Technical and Human Factors Hinder Medusahead Control in Northern UtahWe used social-science methods to study how social, economic, technical, and institutional factors have influenced medusahead control near Paradise, Utah, over the past 25 years. In general, control efforts have struggled. Each of the four factors can assume some responsibility for this outcome. Low and uncertain funding for both research and outreach, however, has been the major constraint overall. Research needs more funding to identify a reliable, cost-effective control program. Outreach then will have a message that landowners are eager to hear. Effective control methods can also promote improved weed law enforcement and the stability of state funding lines in support of weed management. Weed control, however, is also a shared responsibility. Landowners must be willing to make changes in grazing management that complement the application of new technology. “Silver bullet” technical solutions are unrealistic. Outreach needs more funding to support weed coordinators who can effectively work with the public. Today''s weed coordinator needs strong leadership, communication, and analytical skills. Recruiting and retaining such talent requires a commitment to higher levels of compensation than has been the norm. Despite the high socioeconomic diversity of landowners here, many have shared values on the importance of noxious weed control and the need for community collaboration. We also discovered that only 40 of 1,329 total landowners controlled 80% of all acreage, and 37 of these had never been engaged in formal weed-control efforts. This all represents untapped outreach opportunities, while the latter also illustrates the need for a targeted stakeholder analysis at the beginning of any weed-control project. Ultimately, research and outreach institutions must tackle funding gaps and build professional capacity to promote improved medusahead control. © 2017 The Society for Range Management
Juniper Invasions in Grasslands: Research Needs and Intervention StrategiesOn the Ground Despite prescribed fire programs, invasive juniper trees are increasing in the Great Plains. Continued encroachment of junipers in the Great Plains, especially eastern redcedar and Ashe's juniper, is degrading grasslands and increasing health concerns through pollen production. Biological and ecological research needs include effects on soil and water as well as restoration potential after a mature invasion is treated. The interface of social science, ecology, economics, and policy may yield productive approaches to slowing the invasion. © 2017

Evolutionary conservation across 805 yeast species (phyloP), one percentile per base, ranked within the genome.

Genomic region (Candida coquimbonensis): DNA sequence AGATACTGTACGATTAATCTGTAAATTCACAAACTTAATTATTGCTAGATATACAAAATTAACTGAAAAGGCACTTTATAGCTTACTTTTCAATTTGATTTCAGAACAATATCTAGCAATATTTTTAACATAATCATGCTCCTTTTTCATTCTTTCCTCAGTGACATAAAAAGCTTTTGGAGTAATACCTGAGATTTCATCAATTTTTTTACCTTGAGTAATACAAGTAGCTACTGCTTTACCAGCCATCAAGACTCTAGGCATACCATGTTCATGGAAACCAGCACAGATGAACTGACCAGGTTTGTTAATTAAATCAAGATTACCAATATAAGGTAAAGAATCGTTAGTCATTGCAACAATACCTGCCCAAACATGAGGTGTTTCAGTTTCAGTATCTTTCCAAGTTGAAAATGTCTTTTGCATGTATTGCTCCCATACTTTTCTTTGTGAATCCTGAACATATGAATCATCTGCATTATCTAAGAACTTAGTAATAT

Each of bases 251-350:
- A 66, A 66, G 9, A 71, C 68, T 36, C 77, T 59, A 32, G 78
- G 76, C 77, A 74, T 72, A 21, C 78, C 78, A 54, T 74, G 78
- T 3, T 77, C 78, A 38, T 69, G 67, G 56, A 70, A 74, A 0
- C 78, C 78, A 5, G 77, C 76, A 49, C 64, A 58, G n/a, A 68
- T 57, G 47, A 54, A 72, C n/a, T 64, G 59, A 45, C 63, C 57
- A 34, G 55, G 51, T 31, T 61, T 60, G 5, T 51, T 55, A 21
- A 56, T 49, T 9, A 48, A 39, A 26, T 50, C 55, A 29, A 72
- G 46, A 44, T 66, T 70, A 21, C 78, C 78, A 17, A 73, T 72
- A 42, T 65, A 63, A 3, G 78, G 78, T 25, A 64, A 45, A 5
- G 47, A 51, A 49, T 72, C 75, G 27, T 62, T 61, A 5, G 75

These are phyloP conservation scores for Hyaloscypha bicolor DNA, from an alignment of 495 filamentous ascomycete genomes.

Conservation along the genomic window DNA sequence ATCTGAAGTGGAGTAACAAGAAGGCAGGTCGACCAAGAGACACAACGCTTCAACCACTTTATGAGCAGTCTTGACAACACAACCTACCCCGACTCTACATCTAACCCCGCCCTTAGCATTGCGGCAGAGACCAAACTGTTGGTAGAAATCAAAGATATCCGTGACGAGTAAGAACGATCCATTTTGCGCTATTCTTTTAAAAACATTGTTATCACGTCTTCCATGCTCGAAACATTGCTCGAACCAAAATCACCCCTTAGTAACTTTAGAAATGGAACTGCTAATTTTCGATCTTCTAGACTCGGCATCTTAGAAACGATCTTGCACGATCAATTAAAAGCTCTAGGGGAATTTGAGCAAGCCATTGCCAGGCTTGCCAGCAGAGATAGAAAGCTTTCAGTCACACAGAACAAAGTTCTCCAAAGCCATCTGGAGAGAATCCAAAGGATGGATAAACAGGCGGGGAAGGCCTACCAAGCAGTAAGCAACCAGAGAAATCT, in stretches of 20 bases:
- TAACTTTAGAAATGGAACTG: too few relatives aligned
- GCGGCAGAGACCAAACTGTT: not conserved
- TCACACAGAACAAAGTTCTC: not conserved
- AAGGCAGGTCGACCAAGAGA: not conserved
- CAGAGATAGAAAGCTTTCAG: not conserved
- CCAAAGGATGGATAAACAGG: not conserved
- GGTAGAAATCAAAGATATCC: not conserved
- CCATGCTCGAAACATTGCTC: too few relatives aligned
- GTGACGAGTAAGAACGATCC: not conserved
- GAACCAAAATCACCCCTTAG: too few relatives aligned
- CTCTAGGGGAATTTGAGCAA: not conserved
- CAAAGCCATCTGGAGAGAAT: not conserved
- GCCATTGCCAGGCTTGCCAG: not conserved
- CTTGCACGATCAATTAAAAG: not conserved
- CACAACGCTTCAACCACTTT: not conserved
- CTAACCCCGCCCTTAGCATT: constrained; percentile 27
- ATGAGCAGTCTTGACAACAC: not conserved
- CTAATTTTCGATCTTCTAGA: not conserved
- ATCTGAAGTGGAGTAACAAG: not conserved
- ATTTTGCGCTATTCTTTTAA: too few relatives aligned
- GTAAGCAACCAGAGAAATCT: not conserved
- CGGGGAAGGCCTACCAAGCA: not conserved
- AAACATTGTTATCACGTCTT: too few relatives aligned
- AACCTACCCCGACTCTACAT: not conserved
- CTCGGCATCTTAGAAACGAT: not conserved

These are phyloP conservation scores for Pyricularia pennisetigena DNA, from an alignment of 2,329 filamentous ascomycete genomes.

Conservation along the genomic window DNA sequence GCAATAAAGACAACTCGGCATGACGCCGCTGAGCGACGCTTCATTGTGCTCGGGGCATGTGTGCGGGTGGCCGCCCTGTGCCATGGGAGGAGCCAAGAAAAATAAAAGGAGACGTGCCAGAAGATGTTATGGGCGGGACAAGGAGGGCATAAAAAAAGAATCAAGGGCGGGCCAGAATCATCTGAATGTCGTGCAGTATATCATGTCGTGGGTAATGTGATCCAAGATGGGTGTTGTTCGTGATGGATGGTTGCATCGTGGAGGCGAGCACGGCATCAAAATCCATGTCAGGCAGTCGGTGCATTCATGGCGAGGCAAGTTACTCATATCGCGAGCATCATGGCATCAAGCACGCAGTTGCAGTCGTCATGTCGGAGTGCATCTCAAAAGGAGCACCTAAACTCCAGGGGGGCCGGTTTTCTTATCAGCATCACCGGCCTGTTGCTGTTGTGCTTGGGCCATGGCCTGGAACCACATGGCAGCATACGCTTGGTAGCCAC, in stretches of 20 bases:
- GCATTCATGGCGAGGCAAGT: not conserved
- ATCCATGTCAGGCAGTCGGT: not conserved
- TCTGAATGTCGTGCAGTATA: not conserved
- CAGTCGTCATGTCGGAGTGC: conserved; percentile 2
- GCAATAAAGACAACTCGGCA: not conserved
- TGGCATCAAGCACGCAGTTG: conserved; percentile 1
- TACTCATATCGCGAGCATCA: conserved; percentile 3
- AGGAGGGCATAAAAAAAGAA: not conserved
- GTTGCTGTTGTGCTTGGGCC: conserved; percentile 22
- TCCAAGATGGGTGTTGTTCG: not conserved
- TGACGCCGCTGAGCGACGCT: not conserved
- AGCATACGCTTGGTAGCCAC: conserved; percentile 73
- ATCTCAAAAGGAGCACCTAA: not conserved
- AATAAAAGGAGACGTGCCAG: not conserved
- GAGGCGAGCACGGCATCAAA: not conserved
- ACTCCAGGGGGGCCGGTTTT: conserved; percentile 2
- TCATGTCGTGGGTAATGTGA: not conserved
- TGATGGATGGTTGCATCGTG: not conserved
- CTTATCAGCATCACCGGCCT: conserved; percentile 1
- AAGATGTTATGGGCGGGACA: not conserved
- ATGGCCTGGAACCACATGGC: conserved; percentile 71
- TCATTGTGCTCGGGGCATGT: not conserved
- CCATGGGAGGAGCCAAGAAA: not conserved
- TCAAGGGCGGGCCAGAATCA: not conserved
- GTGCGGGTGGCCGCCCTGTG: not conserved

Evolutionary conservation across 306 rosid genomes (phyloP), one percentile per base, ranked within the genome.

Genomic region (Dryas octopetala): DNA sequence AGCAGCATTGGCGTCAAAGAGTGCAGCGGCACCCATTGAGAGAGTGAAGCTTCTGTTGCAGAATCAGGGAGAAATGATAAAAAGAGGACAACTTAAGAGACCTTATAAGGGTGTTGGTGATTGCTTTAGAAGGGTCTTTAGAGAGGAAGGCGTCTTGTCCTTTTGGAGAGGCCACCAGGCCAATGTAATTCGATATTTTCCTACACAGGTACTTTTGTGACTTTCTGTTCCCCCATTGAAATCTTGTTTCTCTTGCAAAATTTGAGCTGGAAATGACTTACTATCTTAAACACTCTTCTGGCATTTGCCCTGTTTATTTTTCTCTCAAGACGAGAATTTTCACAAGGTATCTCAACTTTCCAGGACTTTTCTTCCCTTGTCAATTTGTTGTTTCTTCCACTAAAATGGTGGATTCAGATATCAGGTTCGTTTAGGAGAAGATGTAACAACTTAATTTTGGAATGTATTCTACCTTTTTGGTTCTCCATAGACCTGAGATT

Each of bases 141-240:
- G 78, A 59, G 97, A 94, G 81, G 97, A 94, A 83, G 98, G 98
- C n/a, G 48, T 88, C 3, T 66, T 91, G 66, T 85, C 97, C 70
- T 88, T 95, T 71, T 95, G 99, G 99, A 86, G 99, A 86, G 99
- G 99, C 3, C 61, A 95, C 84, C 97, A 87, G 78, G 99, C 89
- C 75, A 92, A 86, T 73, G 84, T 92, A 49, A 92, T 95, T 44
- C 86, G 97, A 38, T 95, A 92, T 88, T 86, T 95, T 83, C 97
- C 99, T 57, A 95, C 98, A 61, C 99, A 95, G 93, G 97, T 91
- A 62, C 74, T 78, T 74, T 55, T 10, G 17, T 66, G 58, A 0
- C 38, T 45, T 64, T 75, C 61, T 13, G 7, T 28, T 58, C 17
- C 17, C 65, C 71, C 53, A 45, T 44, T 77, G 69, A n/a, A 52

Rancher Perspectives of a Livestock-Wildlife Conflict in Southern ChileBiodiversity is an important ecosystem service provided by rangelands. However, the close link between biodiversity and rangelands often results in conflicts between human livelihood and biological conservation, as is occurring with the livestock-guanaco (Lama guanicoe) conflict in Patagonia, Chile. Understanding community attitudes and perspectives regarding conservation is critical for successful conservation. We conducted a study to assess rancher perspectives of traditional land-use practices and biological conservation to identify incentives for, and barriers to, guanaco conservation. Ranchers strongly valued biodiversity and demonstrated stronger support for the cultural value, rather than economic value, of guanacos. However, a negative perception was associated with guanacos, and guanaco overabundance was identified as the primary cause of the conflict. Use of a sustainable-harvest approach of guanaco products, which emphasizes the commercial value of guanacos, may not be an effective conservation tool for the species under current conditions. Moreover, identifying the cultural carrying capacity, ecological carrying capacity, and minimum viable population of guanacos will be important in guiding conflict resolution. © 2017 The Society for Range Management